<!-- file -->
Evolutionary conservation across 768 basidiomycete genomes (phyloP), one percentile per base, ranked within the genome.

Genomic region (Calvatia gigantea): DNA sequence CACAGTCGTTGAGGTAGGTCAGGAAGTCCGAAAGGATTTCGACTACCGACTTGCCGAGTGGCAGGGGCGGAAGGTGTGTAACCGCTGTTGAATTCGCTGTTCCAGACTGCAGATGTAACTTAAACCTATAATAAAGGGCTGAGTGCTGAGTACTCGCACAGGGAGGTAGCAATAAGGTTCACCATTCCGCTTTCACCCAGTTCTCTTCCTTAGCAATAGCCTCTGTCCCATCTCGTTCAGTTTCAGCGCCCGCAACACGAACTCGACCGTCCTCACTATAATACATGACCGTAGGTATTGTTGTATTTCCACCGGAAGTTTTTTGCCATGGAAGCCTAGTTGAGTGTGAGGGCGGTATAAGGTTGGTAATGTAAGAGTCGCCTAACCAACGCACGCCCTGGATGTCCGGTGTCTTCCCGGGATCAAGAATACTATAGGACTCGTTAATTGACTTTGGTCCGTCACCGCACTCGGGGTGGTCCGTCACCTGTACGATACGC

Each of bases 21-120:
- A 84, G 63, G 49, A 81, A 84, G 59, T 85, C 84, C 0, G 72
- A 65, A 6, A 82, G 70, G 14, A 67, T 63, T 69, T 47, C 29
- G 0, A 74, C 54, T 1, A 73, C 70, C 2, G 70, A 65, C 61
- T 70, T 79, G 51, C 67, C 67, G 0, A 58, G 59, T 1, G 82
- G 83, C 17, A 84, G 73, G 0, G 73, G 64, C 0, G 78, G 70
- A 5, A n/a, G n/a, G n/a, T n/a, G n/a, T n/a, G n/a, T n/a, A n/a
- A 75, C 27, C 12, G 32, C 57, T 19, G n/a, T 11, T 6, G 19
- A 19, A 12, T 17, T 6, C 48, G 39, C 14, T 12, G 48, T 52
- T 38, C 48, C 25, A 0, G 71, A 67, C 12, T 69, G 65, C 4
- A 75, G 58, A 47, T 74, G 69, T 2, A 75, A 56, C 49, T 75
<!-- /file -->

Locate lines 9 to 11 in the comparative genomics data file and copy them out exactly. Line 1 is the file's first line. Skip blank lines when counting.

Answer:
- A 5, A n/a, G n/a, G n/a, T n/a, G n/a, T n/a, G n/a, T n/a, A n/a
- A 75, C 27, C 12, G 32, C 57, T 19, G n/a, T 11, T 6, G 19
- A 19, A 12, T 17, T 6, C 48, G 39, C 14, T 12, G 48, T 52